Railroad diesel locomotives have been powered with high grade all-distillate type fuels since their introduction. Such fuels have given excellent over-all performance. Recently, stationary locomotive tests conducted on the New York Central Railroad have indicated that a residual-distillate type fuel of 300 SSU viscosity at 100°F. gives satisfactory operation in an EMD F-7 freight locomotive equipped with a 567 B-16 engine when used in conjunction with a dual-fuel system. It is further indicated that the dual-fuel system appears practical for railroad operation. The use of the dual-fuel system was found to be necessary because operation with residual-distillate type fuel at the lower throttle positions was unsatisfactory. Distillate fuel is there fore required in these throttle positions.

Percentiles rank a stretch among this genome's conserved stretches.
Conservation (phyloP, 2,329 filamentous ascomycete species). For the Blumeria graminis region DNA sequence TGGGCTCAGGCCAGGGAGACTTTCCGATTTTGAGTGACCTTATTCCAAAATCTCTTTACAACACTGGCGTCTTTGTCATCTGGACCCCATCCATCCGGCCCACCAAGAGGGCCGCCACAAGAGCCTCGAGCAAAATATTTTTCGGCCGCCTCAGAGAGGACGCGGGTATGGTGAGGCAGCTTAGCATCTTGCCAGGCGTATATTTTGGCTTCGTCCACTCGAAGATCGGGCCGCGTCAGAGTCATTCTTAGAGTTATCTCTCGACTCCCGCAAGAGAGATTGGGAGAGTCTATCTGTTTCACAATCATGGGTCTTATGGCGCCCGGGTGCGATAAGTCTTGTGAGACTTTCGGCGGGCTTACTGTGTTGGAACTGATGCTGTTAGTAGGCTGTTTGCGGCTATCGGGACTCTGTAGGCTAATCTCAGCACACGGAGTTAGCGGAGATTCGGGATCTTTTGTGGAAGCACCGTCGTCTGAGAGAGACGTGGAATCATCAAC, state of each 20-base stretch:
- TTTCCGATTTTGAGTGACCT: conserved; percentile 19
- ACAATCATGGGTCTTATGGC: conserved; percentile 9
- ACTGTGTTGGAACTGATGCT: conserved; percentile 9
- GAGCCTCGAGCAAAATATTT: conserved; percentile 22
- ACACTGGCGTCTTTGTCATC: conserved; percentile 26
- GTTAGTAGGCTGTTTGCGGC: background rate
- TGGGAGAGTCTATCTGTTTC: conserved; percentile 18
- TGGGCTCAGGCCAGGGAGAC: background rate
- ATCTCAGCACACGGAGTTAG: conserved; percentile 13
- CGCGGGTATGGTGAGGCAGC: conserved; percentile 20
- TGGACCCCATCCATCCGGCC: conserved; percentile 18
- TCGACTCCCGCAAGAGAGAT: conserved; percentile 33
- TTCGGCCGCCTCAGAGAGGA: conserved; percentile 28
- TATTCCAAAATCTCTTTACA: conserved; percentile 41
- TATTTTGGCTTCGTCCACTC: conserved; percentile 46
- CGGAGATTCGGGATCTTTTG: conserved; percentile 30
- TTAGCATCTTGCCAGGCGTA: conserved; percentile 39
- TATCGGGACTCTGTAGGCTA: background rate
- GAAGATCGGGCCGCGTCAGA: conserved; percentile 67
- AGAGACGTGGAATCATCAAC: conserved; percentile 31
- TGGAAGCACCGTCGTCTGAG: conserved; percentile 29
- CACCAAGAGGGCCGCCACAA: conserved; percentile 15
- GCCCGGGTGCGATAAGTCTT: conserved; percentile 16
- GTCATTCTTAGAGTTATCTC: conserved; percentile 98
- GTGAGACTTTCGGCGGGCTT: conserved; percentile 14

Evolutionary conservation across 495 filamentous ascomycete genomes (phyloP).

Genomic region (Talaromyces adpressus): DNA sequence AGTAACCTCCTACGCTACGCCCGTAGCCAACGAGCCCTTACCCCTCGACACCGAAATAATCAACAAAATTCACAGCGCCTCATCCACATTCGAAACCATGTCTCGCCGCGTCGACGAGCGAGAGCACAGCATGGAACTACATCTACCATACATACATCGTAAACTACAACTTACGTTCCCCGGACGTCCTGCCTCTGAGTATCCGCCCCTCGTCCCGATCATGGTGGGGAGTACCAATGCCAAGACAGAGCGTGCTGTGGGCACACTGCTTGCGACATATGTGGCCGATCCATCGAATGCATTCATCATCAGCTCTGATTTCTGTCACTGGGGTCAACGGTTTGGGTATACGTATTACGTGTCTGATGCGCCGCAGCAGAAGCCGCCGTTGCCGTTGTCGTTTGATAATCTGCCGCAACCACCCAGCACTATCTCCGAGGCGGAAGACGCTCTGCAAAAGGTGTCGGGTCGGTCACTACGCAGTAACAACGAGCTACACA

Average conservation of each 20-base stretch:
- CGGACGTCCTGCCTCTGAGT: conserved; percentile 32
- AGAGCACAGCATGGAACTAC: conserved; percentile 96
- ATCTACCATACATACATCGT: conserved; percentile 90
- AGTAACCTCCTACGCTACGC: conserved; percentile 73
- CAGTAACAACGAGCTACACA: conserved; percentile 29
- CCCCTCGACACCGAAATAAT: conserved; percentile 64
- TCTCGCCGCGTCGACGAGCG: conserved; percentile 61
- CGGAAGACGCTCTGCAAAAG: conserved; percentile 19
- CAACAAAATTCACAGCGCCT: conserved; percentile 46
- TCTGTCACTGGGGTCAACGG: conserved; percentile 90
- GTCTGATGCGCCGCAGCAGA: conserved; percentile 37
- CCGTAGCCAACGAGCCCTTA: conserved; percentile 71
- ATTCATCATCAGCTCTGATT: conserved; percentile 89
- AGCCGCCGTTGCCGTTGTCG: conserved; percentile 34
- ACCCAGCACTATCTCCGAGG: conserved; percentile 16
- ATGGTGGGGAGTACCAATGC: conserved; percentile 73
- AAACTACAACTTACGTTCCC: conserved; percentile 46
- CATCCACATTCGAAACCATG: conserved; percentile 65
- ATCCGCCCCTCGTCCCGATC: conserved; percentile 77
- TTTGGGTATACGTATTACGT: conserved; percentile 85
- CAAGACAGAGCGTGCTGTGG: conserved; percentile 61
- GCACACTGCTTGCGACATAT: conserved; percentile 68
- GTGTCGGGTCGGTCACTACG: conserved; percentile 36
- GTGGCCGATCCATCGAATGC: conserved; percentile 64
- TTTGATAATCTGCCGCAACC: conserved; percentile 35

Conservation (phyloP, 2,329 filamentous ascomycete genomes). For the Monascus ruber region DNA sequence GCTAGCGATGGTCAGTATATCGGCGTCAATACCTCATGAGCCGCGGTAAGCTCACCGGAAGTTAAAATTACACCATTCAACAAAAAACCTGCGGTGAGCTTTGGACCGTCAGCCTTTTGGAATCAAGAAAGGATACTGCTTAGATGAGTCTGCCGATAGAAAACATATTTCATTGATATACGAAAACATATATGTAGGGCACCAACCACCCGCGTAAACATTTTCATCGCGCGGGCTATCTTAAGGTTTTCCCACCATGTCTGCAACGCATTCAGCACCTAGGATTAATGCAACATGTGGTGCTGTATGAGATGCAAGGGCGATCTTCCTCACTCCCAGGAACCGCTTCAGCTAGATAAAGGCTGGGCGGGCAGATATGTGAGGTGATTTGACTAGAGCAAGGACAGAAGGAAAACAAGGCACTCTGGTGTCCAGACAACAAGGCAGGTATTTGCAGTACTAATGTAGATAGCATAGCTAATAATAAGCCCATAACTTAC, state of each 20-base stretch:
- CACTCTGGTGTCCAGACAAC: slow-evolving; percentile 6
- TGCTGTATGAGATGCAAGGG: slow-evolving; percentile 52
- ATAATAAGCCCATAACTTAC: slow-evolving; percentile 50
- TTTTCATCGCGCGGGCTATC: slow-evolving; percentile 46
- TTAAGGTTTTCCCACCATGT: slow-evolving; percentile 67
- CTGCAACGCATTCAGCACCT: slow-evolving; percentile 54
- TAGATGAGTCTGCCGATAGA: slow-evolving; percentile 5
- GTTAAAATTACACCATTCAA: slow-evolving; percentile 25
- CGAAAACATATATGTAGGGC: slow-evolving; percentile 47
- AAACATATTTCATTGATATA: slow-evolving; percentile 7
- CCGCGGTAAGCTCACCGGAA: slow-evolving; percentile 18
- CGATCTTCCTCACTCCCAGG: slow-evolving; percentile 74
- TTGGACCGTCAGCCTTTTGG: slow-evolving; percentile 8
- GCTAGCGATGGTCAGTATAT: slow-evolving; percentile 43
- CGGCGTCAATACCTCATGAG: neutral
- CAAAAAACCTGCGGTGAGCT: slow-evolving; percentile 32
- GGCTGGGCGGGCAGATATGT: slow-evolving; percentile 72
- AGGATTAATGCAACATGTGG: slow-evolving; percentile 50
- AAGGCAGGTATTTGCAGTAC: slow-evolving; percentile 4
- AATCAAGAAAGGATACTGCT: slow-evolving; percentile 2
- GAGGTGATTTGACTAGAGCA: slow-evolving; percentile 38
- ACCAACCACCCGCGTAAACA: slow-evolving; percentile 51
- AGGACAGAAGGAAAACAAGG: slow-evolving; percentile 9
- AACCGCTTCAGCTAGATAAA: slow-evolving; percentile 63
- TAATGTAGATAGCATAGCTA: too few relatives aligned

A field test is now in progress on the EMD F-7 test locomotive equipped with a dual-fuel system and using 300 SSU at 100°F. viscosity residual-distillate type fuel. Some mechanical troubles have arisen which may be attributed to the use of the special fuel, and efforts are being made to correct them. It is also indicated that deterioration of the lubricating oil may be accelerated when using residual-distillate type fuel and this problem is also being investigated.
This paper confirms and supplements results presented by others. Information presented herein will, however, be of value to anyone contemplating work on heavy fuels for railroad use.


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